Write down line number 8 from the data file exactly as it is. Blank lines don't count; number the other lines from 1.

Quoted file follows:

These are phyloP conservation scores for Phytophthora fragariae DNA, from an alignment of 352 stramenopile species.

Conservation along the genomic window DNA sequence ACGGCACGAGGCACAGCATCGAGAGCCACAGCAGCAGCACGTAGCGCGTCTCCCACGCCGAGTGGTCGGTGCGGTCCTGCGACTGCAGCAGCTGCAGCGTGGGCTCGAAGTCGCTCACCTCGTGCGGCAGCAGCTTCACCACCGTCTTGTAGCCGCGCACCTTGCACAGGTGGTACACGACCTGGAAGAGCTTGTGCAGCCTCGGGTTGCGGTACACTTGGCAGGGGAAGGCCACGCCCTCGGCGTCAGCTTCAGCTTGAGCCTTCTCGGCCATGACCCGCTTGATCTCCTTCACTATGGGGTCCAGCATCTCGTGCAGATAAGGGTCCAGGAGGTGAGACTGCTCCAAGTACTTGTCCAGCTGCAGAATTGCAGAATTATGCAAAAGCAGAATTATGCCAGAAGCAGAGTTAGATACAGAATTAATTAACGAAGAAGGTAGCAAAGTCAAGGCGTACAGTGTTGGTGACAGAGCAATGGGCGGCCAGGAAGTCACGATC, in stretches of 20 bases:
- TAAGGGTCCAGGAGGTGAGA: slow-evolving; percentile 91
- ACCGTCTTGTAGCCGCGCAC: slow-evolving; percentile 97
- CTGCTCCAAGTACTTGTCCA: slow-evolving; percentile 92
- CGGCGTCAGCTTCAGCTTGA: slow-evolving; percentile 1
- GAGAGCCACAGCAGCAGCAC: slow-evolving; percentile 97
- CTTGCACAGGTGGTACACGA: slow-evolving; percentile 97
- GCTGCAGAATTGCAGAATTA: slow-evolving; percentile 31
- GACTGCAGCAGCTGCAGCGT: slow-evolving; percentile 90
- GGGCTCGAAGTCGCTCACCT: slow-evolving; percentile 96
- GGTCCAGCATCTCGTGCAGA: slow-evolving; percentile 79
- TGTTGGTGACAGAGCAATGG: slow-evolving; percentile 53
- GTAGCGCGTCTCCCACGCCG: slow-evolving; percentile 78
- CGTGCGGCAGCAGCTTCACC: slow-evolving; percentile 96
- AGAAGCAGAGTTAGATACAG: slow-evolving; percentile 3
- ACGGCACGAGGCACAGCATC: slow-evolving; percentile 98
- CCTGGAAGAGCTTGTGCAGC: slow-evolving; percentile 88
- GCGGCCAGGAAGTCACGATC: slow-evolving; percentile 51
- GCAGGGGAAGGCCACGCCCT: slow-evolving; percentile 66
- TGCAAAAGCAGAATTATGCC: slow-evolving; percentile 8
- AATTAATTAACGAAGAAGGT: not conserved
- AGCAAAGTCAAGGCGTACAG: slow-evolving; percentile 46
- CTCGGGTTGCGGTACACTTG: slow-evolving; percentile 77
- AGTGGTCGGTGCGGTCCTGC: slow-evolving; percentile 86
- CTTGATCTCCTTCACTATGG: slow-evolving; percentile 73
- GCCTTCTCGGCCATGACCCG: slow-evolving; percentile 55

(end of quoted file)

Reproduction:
- CTTGCACAGGTGGTACACGA: slow-evolving; percentile 97